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Du Bois' Global Sociology: The Intersections of Race, Class and Colonialism

Sat, August 12, 4:30 to 6:10pm, Palais des congrès de Montréal, Floor: Level 5, 513E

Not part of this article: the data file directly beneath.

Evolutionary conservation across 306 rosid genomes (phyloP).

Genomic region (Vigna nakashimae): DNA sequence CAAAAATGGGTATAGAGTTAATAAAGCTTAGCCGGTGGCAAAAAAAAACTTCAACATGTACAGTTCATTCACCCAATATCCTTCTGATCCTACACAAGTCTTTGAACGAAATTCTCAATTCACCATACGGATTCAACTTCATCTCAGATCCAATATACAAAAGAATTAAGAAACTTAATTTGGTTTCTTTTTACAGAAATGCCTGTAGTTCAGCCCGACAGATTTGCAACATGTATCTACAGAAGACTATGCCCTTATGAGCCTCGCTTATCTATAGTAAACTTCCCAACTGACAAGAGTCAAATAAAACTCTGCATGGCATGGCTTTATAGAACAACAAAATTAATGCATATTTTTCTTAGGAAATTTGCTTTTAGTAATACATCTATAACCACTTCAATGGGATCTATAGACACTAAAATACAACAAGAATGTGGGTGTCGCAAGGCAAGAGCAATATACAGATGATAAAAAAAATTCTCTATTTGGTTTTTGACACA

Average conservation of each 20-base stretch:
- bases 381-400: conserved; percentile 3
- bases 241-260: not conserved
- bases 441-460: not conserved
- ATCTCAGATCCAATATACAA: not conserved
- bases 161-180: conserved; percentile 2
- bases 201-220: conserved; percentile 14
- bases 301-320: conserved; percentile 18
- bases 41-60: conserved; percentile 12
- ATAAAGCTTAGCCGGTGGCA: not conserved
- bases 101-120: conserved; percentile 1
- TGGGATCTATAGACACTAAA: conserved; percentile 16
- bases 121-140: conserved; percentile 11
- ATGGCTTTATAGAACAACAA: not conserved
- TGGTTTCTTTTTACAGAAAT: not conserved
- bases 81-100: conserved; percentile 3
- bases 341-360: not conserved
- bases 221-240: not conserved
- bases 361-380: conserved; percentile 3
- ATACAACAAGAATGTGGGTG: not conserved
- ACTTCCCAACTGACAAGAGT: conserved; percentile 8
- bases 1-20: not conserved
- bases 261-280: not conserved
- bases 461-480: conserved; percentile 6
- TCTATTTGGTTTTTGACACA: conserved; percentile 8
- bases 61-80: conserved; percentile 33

Sociology is finally starting to recognize the foundational work of W.E.B. Du Bois. Much progress has been made demonstrating Du Bois leading role in the emergence of scientific Sociology in the United States and in analyzing his contributions to urban and community studies. This paper explores Du Bois’ analysis of the intersections of race, class, and colonialism in historical capitalism. It was as the result of his encounter with Marx’s though that Du Bu Bois fully incorporated class analysis—as the analysis of the formation of class collective actors and class struggle—as well as the systemic analysis of modern capitalism into his work. But Du Bois did not simply adopt Marx’s analytical framework. His understanding of racialization and colonialism led him to incorporate Marx’s ideas in original ways. For Du Bois’ racialization was a structuring element of historical capitalism. Furthermore, he understood historical capitalism as a global system rooted in colonialism. The result of Du Bois combination of Marx class analysis and his own analysis of global racialization yielded a thoroughly novel perspective that puts the exploitation of colonized and racialized workers and the intersections of class and race at the center of the analysis of global capitalism. In analyzing Du Bois global sociology this paper contributes to expanding the scope of Du Bois’ work addressed within the discipline.


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